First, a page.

February 22nd, 2019

Week’s Top Stories: February 16 - 22, 2019

Posted at 10:00 AM ET

Sidecars: Capitalizing on Market Cycles to Improve Client Solutions: Following U.S. hurricanes Katrina, Rita and Wilma in 2005 and the ensuing “hard” property catastrophe reinsurance market, reinsurers and investors increasingly started turning to sidecar insurance linked securities to access new and replacement capacity.

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Building for Resilience: How to Avoid a Catastrophe Model Failure: Since commercial catastrophe (CAT) models were first introduced in the 1980s, they have evolved as new scientific discoveries and claims insights emerged. Despite the sophisticated nature of each new generation of CAT models, occasionally a model misses a significant loss driver for a particular peril. This occurs when a previously hidden attribute reveals itself through unprecedented intensity. Lessons from such surprises stimulate model improvements as our understanding of the physics of the peril and its damage potential, increase. Through this process, models mature over time.

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Risk Financing Strategies Needed as Exposure to Flood Increases: The affordability of flood resilience will become an increasingly critical issue as rising sea levels and urbanization expose a growing number of people and population centers to floods, says the World Economic Forum’s Global Risk Report 2019.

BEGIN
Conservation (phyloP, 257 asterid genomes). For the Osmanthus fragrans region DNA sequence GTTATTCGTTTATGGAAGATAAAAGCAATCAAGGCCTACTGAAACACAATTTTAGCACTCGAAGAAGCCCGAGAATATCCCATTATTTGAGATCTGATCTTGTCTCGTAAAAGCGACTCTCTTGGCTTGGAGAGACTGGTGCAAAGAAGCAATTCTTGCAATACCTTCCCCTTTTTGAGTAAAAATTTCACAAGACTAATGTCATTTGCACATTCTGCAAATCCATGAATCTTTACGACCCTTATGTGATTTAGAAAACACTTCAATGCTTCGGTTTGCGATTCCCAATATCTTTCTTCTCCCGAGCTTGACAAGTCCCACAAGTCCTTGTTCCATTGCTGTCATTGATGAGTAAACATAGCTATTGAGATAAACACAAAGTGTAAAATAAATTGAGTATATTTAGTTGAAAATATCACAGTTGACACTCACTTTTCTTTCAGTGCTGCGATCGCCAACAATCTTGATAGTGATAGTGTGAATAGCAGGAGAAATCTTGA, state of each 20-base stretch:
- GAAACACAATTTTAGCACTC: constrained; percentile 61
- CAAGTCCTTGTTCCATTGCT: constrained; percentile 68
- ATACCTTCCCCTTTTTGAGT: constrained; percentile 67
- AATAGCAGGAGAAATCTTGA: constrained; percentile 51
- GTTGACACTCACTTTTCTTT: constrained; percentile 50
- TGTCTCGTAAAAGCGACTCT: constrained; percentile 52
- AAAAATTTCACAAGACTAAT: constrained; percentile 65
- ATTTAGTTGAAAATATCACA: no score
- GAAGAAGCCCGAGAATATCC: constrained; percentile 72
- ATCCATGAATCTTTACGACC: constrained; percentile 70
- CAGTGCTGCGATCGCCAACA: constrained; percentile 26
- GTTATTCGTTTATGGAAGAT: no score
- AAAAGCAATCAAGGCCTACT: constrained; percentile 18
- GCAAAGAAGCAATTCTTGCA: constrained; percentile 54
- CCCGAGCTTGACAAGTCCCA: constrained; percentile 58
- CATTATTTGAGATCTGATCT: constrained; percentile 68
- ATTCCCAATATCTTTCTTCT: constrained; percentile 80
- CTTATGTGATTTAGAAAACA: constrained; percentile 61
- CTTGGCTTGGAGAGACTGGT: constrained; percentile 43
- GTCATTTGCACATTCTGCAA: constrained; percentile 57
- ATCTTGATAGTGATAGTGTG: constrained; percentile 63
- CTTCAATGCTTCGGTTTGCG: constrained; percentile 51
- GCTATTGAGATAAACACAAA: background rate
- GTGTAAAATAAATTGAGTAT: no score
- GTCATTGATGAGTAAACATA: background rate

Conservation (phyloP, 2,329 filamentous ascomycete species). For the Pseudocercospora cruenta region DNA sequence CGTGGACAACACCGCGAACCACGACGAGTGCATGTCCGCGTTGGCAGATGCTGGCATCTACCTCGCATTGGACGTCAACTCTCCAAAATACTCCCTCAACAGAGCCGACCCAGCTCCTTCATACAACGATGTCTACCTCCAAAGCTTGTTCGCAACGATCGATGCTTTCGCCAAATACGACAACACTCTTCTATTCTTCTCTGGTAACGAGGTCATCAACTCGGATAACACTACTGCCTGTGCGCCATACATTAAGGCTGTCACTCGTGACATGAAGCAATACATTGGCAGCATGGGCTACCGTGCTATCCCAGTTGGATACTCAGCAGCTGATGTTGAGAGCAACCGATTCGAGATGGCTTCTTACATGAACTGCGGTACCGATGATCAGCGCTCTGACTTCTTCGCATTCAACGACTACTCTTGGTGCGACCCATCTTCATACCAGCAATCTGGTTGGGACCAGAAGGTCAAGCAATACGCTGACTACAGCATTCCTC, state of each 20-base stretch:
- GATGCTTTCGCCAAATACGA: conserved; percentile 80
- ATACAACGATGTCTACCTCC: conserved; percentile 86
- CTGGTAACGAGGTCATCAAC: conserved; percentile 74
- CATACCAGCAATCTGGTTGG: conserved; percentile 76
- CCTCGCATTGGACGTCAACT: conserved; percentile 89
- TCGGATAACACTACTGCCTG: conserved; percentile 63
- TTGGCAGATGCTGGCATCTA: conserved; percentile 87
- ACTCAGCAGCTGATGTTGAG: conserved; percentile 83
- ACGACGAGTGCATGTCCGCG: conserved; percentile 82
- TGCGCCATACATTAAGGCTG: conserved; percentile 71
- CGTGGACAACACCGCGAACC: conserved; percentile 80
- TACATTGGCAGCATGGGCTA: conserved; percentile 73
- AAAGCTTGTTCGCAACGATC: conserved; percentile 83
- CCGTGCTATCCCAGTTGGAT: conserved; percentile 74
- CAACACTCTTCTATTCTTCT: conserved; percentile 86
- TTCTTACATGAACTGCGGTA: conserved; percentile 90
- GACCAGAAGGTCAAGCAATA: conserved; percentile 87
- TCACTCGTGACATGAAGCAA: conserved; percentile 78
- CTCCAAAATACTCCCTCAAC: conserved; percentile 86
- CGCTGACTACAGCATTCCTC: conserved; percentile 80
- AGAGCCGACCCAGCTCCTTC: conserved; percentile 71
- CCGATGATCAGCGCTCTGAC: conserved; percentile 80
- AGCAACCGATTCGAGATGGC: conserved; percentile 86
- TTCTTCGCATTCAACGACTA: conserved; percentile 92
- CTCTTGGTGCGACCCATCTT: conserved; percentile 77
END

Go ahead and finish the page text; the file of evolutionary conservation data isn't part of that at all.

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Chart: Global Property Catastrophe ROL Index: The Guy Carpenter Global Property Catastrophe Rate on Line (ROL) index is presented for 1990 through 2019.

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Cybersecurity, Strategic and Financial Risks to Dominate Risk Landscape: According to nearly 400 treasury professionals surveyed, strategic and financial risks, along with cybersecurity, will dominate the risk landscape for the next 18-36 months.

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And, you may have missed …

Affirmative versus Silent Cyber: An Overview: While the current debate over “affirmative” versus  “non-affirmative” coverage has been ongoing for a few years, WannaCry and Petya/NotPetya cyberattacks helped make the issue of ”silent cyber” more critical. These two 2017 cyberattacks effectively shifted the conversation from data breach, notification costs and third-party liability to first-party liability insuring agreements due to the extent and expanse of the systematic, large-scale damages they triggered.

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